The Sari:

Sari, the six-yard length of cloth is still draped beautifully in the most intriguing manner. It is worn with a stitched blouse. Usually six metre in length, the sari in its most accepted form is worn with a blouse and petticoat.

The sari is pleated in the front, tucked into the waistband of the petticoat, and the end is flung over the shoulder, displaying the Pallu, which has intricate designs on it. There are regional variations in the way it is worn.

In the western states, the Pallu is displayed in the front. In Maharashtra, the sari is 9 metre long and is worn tucked between the legs. Half-saris are worn by young girls in the south and the north-eastern regions.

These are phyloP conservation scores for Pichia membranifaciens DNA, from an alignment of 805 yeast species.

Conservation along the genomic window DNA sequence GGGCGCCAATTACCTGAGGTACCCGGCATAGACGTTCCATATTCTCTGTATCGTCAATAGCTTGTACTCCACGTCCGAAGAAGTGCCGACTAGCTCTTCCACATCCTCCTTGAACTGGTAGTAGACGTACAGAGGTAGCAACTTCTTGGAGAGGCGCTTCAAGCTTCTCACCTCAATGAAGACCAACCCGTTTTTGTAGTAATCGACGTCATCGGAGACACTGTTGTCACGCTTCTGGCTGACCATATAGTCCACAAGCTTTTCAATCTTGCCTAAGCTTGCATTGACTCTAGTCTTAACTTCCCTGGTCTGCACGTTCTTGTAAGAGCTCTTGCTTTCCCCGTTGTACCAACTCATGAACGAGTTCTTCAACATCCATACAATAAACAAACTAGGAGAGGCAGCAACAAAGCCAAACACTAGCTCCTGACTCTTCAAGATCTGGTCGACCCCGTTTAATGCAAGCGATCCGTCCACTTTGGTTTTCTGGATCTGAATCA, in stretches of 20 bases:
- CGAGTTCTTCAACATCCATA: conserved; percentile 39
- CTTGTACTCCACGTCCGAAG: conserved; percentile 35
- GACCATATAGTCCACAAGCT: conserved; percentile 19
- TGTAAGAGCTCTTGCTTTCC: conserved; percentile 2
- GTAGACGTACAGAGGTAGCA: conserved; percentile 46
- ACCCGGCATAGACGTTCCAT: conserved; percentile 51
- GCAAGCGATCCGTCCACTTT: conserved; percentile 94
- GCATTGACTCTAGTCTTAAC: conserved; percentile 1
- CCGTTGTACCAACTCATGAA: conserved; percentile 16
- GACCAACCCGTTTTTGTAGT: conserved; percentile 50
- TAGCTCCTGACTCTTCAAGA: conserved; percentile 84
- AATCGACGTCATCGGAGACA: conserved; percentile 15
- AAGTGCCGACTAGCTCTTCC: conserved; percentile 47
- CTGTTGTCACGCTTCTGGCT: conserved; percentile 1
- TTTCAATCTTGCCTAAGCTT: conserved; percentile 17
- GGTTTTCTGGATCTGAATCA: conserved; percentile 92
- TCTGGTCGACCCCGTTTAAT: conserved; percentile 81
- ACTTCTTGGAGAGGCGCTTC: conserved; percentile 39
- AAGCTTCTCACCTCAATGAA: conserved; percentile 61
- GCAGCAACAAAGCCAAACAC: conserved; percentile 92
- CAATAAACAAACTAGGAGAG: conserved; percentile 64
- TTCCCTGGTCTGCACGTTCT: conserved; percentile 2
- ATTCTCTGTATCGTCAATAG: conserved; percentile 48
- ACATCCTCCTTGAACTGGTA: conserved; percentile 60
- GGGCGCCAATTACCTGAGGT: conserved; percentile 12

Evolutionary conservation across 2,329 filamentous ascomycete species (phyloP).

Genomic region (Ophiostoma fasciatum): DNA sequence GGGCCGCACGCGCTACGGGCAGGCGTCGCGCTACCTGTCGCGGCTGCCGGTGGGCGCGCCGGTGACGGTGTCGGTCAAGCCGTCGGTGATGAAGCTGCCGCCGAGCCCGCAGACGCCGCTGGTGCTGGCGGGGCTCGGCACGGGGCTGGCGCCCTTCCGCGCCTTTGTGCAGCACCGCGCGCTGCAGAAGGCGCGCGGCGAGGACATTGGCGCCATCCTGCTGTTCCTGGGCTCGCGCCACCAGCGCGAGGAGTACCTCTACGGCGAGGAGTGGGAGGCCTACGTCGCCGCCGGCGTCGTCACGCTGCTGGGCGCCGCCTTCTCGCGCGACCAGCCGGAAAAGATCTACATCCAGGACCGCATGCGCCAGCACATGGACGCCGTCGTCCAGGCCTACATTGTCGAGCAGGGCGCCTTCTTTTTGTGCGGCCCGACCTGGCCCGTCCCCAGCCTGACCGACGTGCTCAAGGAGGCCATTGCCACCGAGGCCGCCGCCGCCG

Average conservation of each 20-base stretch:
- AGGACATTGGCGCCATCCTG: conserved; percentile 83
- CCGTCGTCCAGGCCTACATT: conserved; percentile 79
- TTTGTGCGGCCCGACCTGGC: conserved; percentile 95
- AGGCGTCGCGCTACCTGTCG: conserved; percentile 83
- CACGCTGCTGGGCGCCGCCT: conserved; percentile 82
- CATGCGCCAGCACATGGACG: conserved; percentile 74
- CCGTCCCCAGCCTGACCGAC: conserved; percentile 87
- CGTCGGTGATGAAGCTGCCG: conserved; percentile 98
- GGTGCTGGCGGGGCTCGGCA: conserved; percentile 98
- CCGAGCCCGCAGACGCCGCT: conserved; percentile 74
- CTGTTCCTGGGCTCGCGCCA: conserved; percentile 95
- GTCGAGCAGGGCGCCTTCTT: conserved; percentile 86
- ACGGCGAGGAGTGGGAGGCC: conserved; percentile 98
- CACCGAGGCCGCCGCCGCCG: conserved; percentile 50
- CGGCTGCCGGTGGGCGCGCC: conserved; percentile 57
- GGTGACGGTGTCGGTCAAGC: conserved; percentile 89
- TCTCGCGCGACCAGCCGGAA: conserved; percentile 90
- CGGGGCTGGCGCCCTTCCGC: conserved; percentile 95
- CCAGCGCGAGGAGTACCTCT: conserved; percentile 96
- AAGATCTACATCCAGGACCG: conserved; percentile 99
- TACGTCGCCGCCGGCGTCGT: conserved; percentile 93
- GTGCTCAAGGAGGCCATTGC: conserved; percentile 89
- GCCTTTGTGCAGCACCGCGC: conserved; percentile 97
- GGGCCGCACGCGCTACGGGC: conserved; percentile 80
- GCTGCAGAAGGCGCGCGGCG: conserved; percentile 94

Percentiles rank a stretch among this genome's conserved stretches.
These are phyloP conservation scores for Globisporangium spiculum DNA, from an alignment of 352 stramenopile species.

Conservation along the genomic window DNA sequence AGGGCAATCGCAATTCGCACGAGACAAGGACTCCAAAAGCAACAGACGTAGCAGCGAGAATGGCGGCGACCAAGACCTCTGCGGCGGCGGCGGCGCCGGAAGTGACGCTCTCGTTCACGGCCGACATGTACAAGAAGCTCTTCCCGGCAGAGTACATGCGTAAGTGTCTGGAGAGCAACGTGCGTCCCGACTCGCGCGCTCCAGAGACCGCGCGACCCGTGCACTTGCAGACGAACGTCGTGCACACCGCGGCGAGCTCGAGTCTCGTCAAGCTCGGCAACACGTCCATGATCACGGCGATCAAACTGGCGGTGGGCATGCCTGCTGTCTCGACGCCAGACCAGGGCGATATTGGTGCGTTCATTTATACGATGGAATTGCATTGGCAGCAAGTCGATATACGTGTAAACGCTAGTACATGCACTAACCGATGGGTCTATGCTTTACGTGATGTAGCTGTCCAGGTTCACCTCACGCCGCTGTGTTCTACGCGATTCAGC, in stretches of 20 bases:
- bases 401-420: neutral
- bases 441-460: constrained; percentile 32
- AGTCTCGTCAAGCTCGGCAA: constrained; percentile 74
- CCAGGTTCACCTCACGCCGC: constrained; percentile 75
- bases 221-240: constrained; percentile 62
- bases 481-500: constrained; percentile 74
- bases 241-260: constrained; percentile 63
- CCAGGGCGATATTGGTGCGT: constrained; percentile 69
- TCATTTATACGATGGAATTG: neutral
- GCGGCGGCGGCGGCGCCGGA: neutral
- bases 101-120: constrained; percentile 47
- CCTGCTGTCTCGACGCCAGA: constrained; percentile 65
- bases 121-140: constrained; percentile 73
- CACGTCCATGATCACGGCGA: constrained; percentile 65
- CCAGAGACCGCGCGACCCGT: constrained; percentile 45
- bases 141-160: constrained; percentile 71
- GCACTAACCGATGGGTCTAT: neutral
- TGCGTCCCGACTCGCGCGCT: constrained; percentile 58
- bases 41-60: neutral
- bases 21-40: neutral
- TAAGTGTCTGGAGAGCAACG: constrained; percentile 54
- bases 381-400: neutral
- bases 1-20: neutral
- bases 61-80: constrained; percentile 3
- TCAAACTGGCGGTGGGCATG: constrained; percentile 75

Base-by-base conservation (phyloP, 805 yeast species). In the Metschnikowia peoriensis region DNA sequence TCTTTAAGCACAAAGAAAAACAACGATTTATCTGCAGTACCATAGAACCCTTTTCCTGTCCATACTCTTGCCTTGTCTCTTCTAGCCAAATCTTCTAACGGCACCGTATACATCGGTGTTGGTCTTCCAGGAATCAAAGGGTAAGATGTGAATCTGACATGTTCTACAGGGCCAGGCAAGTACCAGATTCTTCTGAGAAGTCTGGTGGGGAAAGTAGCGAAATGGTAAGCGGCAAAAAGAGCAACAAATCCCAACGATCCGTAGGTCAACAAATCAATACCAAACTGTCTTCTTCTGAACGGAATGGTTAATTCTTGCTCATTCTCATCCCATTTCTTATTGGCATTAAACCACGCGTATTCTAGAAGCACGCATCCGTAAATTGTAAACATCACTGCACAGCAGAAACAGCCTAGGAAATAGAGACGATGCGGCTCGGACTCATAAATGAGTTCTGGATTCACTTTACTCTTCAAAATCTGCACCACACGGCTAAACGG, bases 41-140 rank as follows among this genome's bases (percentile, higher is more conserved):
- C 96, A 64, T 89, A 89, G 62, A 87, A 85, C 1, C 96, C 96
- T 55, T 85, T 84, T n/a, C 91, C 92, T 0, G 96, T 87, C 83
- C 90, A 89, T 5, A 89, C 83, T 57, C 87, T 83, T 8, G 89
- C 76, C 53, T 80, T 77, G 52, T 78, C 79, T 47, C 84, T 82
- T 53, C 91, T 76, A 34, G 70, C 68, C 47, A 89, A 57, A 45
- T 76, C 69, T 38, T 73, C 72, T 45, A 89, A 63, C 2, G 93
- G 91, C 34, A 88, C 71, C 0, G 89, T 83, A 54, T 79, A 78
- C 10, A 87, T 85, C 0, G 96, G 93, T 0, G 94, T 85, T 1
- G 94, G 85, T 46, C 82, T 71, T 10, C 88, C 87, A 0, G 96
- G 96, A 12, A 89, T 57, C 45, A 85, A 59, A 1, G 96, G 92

By accessing the iterary sources in the Vedic period followed by the Pauranic or the classical period, we get a whole body of material with regard to the materials for costumes.It is with much pride and beauty of words that these textiles and materials are referred to. Not only do we hear of yarns (tantu), warp or loom (tantra), and woof (otu) but of 'well-woven' and 'perfumed' garments in the category of vasas.

Materials like woolen blankets of a fine kind (kambala), dhussa (dursba) and panvad are spoken of, but so also is ksbauma, most probably linen. Garments made of the skins of animals as worn by gods and sages and tribals alike are referred to. In terms of costumes, however, one is by and large in the world of timeless garments, both for women and men.